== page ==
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BBC Radio overstaffed – who knew? Myers report summary

By | Published on Wednesday 15 June 2011

BBC

I think we all know that the BBC national radio stations are vastly over-staffed. More people work on the Radio 1 breakfast show than at Xfm in its totality. But then, of course, the BBC national radio stations do also produce some of the best radio programming in the world, and the high head count plays a role in ensuring that is so.

Though, that said, and with cuts needing to be made at the Beeb, you do sometimes wonder: if Radios 1 and 2 were to lose 25% of their people – as sad as that would be for those affected by such a radical headcount cull – would it really make any difference to core output? I mean, if you need help working a basic studio sound desk, why are you a radio presenter? And why does Radio 1 have people focused on making video content when it is a radio station within an organisation that also owns TV stations?

And does the world really need the Teen Awards when it requires extra staff to make it happen? And why is BBC Radio employing people to organise Olympic gigs when commercial media and event companies were more than willing to do that job? And then there’s the biggest mystery of them all, how can it possibly take 52 full time members of staff to make Newsbeat? I know they are talking to a distinct audience not serviced by other BBC news shows but, come on, 52 full time members of staff?

I suspect most of these thoughts went through the mind of John Myers, a former commercial radio chief, as he compiled the report he was commissioned to write by the overall boss of the BBC’s radio division, one time Pepsi dealer Tim Davie, who wanted guidance on how to cut costs at the Corporation’s two big pop stations, Radios 1 and 2, and their sister digital offshoots, 1Xtra and 6music.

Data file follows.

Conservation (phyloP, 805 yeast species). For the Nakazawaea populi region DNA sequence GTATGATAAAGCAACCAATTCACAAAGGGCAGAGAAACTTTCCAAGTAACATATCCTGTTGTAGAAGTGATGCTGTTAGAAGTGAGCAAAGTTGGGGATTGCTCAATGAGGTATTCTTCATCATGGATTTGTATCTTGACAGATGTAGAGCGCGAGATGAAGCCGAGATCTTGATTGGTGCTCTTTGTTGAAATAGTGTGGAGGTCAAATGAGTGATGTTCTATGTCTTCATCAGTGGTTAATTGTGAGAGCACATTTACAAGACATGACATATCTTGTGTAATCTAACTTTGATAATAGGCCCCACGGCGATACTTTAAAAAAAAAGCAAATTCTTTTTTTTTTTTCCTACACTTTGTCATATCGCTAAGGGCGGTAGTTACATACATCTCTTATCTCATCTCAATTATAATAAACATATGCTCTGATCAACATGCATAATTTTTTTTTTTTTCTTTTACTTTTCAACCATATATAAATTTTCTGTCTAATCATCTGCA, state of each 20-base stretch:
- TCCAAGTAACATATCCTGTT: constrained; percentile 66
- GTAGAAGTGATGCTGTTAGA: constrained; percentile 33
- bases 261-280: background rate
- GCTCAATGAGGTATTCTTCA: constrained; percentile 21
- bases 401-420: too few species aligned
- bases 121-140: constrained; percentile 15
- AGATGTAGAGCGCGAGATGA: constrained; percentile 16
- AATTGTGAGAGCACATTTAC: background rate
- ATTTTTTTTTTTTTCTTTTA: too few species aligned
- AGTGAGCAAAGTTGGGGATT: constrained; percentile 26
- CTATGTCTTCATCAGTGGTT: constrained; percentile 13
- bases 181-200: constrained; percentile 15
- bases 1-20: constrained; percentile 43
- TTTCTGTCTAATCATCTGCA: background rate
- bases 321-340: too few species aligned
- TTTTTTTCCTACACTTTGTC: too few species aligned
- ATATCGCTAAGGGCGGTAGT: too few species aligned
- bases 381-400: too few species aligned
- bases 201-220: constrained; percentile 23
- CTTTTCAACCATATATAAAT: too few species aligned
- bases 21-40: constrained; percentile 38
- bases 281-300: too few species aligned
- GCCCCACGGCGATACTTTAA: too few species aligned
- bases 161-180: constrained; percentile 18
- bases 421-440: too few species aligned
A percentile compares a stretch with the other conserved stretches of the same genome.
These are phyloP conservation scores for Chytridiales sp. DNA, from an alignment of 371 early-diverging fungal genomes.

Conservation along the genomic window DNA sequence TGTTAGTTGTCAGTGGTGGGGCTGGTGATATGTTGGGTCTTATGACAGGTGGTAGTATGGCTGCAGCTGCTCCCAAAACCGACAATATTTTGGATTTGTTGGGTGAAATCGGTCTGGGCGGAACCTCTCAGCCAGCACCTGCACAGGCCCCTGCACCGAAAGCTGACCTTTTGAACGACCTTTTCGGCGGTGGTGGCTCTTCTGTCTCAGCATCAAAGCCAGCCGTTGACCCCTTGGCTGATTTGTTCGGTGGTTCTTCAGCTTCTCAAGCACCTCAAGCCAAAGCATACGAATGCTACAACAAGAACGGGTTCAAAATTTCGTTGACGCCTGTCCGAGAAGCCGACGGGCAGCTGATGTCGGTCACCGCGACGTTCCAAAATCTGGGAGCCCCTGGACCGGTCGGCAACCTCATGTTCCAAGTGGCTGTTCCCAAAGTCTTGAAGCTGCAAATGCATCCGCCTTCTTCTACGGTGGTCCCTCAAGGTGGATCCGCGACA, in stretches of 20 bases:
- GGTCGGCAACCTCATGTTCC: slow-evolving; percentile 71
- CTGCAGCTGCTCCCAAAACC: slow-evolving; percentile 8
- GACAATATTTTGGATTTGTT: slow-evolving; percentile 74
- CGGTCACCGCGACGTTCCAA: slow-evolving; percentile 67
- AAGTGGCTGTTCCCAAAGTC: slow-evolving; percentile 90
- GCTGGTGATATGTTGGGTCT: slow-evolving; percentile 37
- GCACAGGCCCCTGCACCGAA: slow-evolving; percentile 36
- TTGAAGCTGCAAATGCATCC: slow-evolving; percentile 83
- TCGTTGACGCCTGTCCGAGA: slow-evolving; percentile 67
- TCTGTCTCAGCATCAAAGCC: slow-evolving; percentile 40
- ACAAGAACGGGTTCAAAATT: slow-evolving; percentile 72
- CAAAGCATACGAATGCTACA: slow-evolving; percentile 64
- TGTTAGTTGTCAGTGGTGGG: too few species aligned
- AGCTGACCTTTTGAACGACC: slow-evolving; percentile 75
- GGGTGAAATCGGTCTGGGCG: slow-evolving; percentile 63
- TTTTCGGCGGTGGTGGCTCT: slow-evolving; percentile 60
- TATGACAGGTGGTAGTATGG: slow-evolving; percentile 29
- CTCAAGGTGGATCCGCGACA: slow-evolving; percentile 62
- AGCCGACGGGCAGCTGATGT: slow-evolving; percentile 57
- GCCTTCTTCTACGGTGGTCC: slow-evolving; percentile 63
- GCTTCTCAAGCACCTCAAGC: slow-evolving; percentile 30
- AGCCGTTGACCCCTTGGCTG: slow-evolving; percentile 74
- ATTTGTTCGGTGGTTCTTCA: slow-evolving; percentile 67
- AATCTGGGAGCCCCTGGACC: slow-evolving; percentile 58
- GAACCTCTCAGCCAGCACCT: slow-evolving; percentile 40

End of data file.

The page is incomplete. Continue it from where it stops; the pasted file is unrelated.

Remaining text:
In his report, published this week, Myers noted that Radios 1 and 2 were among the best radio stations in the world, but added that, nevertheless, there were many opportunities to save costs. Most notably, it didn’t make sense, he said, to have separate management structures above Radios 1/1Xtra and Radios 2/6music, which meant much duplication of expensive senior executives and back-office operations.

He added that too many presenters, especially at Radio 2, relied on studio managers to handle simple technical matters which said DJs should look after themselves – said studio managers were costly ‘comfort blankets’ for on-air talent, he said. And then there’s news. There was no need for a 52 man news operation at Radio 1, while news presenters at Radio 2 spent two minutes an hour reading someone else’s script and the other 58 minutes doing very little, he reckoned. The Newsbeat unit should be turned into a central news operation for all of the four stations he was reviewing, Myers proposed.

As for the staff at the BBC stations, Myers reported frustrations among producers and presenters regarding all the compliance paperwork that has been introduced post-Sachsgate, and bemoaned that too much decision making now took place at the top levels of BBC Radio, when it was more sensible and practical for producers to make those decisions on the ground.

Having paid a big fee to Myers to state the bleedin obvious in a bid to, erm, save money, the aforementioned Davie yesterday leapt to the defence of most of the areas Myers criticised in his report, including the aforementioned Newsbeat. He also shunned the idea of merging the management structures of the BBC’s four national popular music stations.

Of course, that’s no surprise, because doing so would require someone to choose an overall pop station controller, which would mean shunning either popular Radio 2 boss Bob Shennan or experienced Radio 1 chief and professional empire-builder Andy Parfitt, both powerful players in the wider Corporation, and when it comes to BBC cuts, custom dictates you pick off the units whose chiefs have least influence. Hence why the two big BBC radio stations are so over-resourced to start with.

So, what will Davie take from Myers’ report? Well, “the BBC needs to prove itself to the outside world to be absolutely behaving efficiently and I think the approach of getting someone from the outside world to literally walk around the building with open access is the approach we should encourage. We want people to see us operate, be utterly transparent about our costs, and go from there. It has been incredibly useful to have someone with a commercial eye to look across the networks”.

So, absolutely nothing, then. Expect more Newsbeat, more unnecessary events, more radio-people-pretending-they’re-a-telly-station, and then a proposal in eighteen months time to shut down 1Xtra. I mean, no broadsheet journalists, political types or other fuss makers listen to that, do they?



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